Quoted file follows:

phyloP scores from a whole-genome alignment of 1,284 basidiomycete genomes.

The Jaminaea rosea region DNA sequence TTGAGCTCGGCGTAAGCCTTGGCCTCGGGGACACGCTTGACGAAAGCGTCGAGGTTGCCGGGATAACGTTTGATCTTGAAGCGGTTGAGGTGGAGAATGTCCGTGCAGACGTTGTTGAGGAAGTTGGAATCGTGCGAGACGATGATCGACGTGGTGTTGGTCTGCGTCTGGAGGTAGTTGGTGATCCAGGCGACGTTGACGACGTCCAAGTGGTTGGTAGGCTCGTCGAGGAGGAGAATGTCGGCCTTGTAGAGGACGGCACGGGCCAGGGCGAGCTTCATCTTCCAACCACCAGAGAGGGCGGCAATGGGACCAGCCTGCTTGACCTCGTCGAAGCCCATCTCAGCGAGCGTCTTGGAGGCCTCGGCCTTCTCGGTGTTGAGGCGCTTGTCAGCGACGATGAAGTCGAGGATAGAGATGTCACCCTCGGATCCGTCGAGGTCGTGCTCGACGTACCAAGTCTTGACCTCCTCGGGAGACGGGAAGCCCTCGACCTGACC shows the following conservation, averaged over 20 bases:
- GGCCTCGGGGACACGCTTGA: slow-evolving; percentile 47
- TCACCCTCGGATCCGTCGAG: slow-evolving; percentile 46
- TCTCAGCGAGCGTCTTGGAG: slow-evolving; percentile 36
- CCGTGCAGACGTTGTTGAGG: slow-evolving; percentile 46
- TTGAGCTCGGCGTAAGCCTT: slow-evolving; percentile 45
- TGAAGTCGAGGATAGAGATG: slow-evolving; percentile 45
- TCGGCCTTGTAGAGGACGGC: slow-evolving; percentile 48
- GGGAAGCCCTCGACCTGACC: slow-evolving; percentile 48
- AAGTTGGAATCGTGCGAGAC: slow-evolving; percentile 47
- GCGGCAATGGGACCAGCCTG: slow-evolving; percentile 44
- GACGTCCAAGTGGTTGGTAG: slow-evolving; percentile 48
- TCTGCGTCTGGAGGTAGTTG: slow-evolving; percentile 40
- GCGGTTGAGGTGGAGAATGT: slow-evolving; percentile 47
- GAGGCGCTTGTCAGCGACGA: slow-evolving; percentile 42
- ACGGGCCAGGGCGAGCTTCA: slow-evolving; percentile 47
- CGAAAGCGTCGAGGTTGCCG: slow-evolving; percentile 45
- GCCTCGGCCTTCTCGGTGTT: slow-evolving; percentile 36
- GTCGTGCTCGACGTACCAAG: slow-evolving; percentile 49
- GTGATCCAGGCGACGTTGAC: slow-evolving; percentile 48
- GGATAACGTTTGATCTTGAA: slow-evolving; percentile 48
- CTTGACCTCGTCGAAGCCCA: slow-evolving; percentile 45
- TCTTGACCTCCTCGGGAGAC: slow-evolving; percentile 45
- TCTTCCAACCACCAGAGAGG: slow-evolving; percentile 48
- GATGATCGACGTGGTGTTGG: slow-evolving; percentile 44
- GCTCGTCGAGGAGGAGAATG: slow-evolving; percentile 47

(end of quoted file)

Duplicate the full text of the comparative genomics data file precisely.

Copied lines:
phyloP scores from a whole-genome alignment of 1,284 basidiomycete genomes.

The Jaminaea rosea region DNA sequence TTGAGCTCGGCGTAAGCCTTGGCCTCGGGGACACGCTTGACGAAAGCGTCGAGGTTGCCGGGATAACGTTTGATCTTGAAGCGGTTGAGGTGGAGAATGTCCGTGCAGACGTTGTTGAGGAAGTTGGAATCGTGCGAGACGATGATCGACGTGGTGTTGGTCTGCGTCTGGAGGTAGTTGGTGATCCAGGCGACGTTGACGACGTCCAAGTGGTTGGTAGGCTCGTCGAGGAGGAGAATGTCGGCCTTGTAGAGGACGGCACGGGCCAGGGCGAGCTTCATCTTCCAACCACCAGAGAGGGCGGCAATGGGACCAGCCTGCTTGACCTCGTCGAAGCCCATCTCAGCGAGCGTCTTGGAGGCCTCGGCCTTCTCGGTGTTGAGGCGCTTGTCAGCGACGATGAAGTCGAGGATAGAGATGTCACCCTCGGATCCGTCGAGGTCGTGCTCGACGTACCAAGTCTTGACCTCCTCGGGAGACGGGAAGCCCTCGACCTGACC shows the following conservation, averaged over 20 bases:
- GGCCTCGGGGACACGCTTGA: slow-evolving; percentile 47
- TCACCCTCGGATCCGTCGAG: slow-evolving; percentile 46
- TCTCAGCGAGCGTCTTGGAG: slow-evolving; percentile 36
- CCGTGCAGACGTTGTTGAGG: slow-evolving; percentile 46
- TTGAGCTCGGCGTAAGCCTT: slow-evolving; percentile 45
- TGAAGTCGAGGATAGAGATG: slow-evolving; percentile 45
- TCGGCCTTGTAGAGGACGGC: slow-evolving; percentile 48
- GGGAAGCCCTCGACCTGACC: slow-evolving; percentile 48
- AAGTTGGAATCGTGCGAGAC: slow-evolving; percentile 47
- GCGGCAATGGGACCAGCCTG: slow-evolving; percentile 44
- GACGTCCAAGTGGTTGGTAG: slow-evolving; percentile 48
- TCTGCGTCTGGAGGTAGTTG: slow-evolving; percentile 40
- GCGGTTGAGGTGGAGAATGT: slow-evolving; percentile 47
- GAGGCGCTTGTCAGCGACGA: slow-evolving; percentile 42
- ACGGGCCAGGGCGAGCTTCA: slow-evolving; percentile 47
- CGAAAGCGTCGAGGTTGCCG: slow-evolving; percentile 45
- GCCTCGGCCTTCTCGGTGTT: slow-evolving; percentile 36
- GTCGTGCTCGACGTACCAAG: slow-evolving; percentile 49
- GTGATCCAGGCGACGTTGAC: slow-evolving; percentile 48
- GGATAACGTTTGATCTTGAA: slow-evolving; percentile 48
- CTTGACCTCGTCGAAGCCCA: slow-evolving; percentile 45
- TCTTGACCTCCTCGGGAGAC: slow-evolving; percentile 45
- TCTTCCAACCACCAGAGAGG: slow-evolving; percentile 48
- GATGATCGACGTGGTGTTGG: slow-evolving; percentile 44
- GCTCGTCGAGGAGGAGAATG: slow-evolving; percentile 47